of the US dollar. And I made the point over and over and over again that

the US dollar would correct itself. If you go back to that period, all

sorts of experts had all sorts of theories. But that period was the rise

of the US dollar. And we had all that talk about new economy, old economy

and all that. I remember making the point at the time that it would correct.

And it has corrected. But, the Australian dollar has risen against the

US dollar this year by 25 per cent. That is an extraordinary rise. Now,

a large part of that of course is the correction in the US dollar, as

we always expected. But that rise of 25 per cent has made things tougher

for our exporters. We should acknowledge that and because it has made

things tougher for our exporters, overall that will detract from growth.

Our exporters – again it is counter-intuitive – our exporters were enormously

helped when the Australian dollar was low. A lot of people, you know,

would have said, what a terrible thing. Well it wasn’t a terrible thing

for our exporters. I will tell you that. And life has become more difficult

for Australia’s exporters and that will have an effect on our current

account balance.


Is it possible to quantify the effect on growth of, the dollar is now

above 70 cents US, is it possible to quantify the effect on growth?


No, I am not going to quantify it. I make this point, and I have just

made it, that as the dollar rises our exporters find it tougher. As exporters

find it tougher, your trade balance is greater. That detracts from growth.

Our growth would be much higher than it currently is, if we didn’t have

that imbalance. And to some degree, that imbalance has been worsened

by exchange rates. Now, I am not going to put a figure on it. I will

be doing Mid Year Reviews in November, and that is the point at which

I will update our forecast. But we are forecasting growth in the Australian

economy above 3 per cent, that is a decent clip by world standards.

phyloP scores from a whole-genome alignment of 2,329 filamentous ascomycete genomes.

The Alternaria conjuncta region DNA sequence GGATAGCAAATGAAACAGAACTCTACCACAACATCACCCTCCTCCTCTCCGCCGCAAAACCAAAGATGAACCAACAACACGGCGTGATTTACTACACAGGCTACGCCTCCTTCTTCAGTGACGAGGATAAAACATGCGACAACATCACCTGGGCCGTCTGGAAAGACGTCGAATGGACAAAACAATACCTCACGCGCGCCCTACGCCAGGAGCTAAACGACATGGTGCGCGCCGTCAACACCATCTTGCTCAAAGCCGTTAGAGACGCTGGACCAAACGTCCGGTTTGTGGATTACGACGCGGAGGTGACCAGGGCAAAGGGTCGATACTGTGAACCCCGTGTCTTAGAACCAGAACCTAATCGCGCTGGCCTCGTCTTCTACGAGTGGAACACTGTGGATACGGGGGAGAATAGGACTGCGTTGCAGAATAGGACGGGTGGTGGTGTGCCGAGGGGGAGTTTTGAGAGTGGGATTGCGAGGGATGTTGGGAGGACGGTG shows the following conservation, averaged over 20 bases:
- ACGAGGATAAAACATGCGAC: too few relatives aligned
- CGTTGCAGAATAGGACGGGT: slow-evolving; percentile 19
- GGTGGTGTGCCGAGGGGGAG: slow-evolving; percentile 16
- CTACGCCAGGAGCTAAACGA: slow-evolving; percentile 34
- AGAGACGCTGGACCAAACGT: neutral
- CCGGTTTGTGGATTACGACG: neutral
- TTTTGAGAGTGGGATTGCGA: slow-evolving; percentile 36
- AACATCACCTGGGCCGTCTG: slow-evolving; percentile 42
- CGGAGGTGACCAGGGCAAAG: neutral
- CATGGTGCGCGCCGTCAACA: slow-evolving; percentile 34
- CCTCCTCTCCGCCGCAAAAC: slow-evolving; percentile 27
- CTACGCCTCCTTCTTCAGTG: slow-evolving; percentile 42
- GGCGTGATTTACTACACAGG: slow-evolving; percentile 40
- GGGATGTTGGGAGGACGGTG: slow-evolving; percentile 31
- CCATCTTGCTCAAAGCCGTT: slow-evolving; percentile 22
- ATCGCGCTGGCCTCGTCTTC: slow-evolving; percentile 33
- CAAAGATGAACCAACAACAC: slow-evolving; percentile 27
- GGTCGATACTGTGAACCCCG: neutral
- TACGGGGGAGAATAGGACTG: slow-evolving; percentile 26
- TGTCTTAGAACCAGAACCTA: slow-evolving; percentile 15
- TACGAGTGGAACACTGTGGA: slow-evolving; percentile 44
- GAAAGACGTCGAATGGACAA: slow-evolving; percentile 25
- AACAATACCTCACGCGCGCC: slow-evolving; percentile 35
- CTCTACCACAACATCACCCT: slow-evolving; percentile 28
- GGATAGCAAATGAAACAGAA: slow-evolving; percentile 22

So do you see the dollar staying at around those levels (inaudible) or

do you think it is just part of general cycle (inaudible)?


I am not going to forecast future movements in the dollar.


(inaudible) this morning supported by reports of a free trade pact with

China (inaudible)?


I am not going to go into reasons behind currency movements but I will

say this, that a trade and economic framework agreement with China would

be very positive for Australia and the degree to which we can heighten

our trading links represents a wonderful opportunity for our economic

future. China is going to be the growth economy of the world and it is

in our region. And more importantly, we have a lot of what China wants

to import, particularly in the energy and minerals area. Now, developing

that relationship with China will be an enormous benefit to Australia.

And as China comes out of the regulated command economy, and becomes

more and more a liberalised economy, it is going to grow better. And

that will be a long term benefit for Australia, and it is in our part

of the world and we have a natural complement with what they need in

terms of their own trade.


If there’s no general threat to inflation, does it make an interest rate

rise more desirable to (inaudible)?


Well look, we have inflation targets. We have set an inflation target

by agreement between me and the Governor of the Reserve Bank. That is

at 2 to 3 per cent over the course of the cycle. Where are we today –

2.6 per cent. Bang in the middle, bang in the middle. And we don’t see

price pressures emerging in the near future. So, you would have to say

that in terms of the inflation targets that we have got, today’s outcome

is very much on track.


But does it make an interest rate rise more desirable?


Well, I am not going to talk about future movements in interest rates.


(inaudible) house prices are not part of the CPI is that right?


Housing construction is. The construction cost of housing is part of

it, but that’s the way in which it gets in, which actually rose. But

these CPI, Consumer Price Index, don’t measure the housing market in

terms of established real estate and land.


(inaudible) read today that an interest rate rise could be as soon as

Melbourne Cup Day?


What paper did they read that in? The Age? Enough said. Thank you very